- Open Access
Protein aggregation, structural disorder and RNA-binding ability: a new approach for physico-chemical and gene ontology classification of multiple datasets
BMC Genomicsvolume 16, Article number: 1071 (2015)
Comparison between multiple protein datasets requires the choice of an appropriate reference system and a number of variables to describe their differences. Here we introduce an innovative approach to discriminate multiple protein datasets (multiCM) and to measure enrichments in gene ontology terms (cleverGO) using semantic similarities.
We illustrate the powerfulness of our approach by investigating the links between RNA-binding ability and other protein features, such as structural disorder and aggregation, in S. cerevisiae, C. elegans, M. musculus and H. sapiens. Our results are in striking agreement with available experimental evidence and unravel features that are key to understand the mechanisms regulating cellular homeostasis.
In an intuitive way, multiCM and cleverGO provide accurate classifications of physico-chemical features and annotations of biological processes, molecular functions and cellular components, which is extremely useful for the discovery and characterization of new trends in protein datasets. The multiCM and cleverGO can be freely accessed on the Web at http://www.tartaglialab.com/cs_multi/submission and http://www.tartaglialab.com/GO_analyser/universal. Each of the pages contains links to the corresponding documentation and tutorial.
There is a growing gap between amount of proteomic data and availability of tools for their analysis . While several application programming interfaces are available to analyse computational and experimental results , a simple and intuitive interface is currently lacking or missing. Our goal is to start bridging this gap by providing algorithms for analysis of protein sets and discovery of mechanisms that regulate protein function and interactions.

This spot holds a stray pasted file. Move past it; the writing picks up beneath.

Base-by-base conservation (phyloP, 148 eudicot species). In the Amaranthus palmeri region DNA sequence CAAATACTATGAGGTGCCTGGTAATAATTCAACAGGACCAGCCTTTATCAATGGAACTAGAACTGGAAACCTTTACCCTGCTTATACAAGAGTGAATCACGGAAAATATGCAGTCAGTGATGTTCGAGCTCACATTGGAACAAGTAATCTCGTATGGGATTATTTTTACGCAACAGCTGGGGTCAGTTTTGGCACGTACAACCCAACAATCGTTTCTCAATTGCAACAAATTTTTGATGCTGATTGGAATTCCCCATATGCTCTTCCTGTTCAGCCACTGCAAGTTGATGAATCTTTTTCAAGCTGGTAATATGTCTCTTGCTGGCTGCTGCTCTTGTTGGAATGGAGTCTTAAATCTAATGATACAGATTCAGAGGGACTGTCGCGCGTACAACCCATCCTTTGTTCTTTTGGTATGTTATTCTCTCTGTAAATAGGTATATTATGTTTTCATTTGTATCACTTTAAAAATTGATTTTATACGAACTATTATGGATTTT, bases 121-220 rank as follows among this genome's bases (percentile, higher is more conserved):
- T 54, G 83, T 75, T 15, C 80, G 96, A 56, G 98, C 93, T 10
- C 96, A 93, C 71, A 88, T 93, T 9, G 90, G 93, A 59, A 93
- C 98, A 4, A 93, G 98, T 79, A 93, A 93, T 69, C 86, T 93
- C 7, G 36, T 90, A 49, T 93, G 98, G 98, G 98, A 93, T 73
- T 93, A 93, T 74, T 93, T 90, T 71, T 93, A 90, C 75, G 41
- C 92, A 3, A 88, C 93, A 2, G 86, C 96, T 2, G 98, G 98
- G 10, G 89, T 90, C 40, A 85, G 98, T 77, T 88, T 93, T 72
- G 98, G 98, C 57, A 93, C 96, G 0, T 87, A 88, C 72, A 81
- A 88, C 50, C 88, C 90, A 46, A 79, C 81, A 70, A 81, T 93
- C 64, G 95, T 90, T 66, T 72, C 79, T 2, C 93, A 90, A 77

The first method presented here, the multiCleverMachine (multiCM), is an extension of the cleverMachine approach (CM ) to classify multiple protein datasets using physico-chemical properties. The second algorithm, the cleverGO, is inspired by the need to simplify Gene Ontology (GO) annotation output. While GO statistics are important to characterize the functional role of proteins, their interpretation is difficult without further downstream processing [2, 4]. Current tools do not provide a unique interface that combines GO term analysis with intuitive interpretation and visualization. For instance, GOrilla  calculates GO terms enrichments, but other tools are needed to summarize the results (e.g. REVIGO ). cleverGO integrates multiple analyses in one platform and facilitates GO processing through an interactive analysis accessible via web browser.
We demonstrate the usefulness of our methods by investigating the RNA-binding abilities of S. cerevisiae chaperones and their substrates, the physico-chemical determinants of protein insolubility in S. cerevisiae, M. musculus and H. sapiens, and the relationship between aggregation and longevity in C. elegans. The purpose of our analysis is twofold: to provide examples that can be used as a reference in other studies and to shed light on the link between nucleic-acid binding abilities and protein features, such as structural disorder and aggregation, that are increasingly recognized as key factors for cellular function and homeostasis [7–9].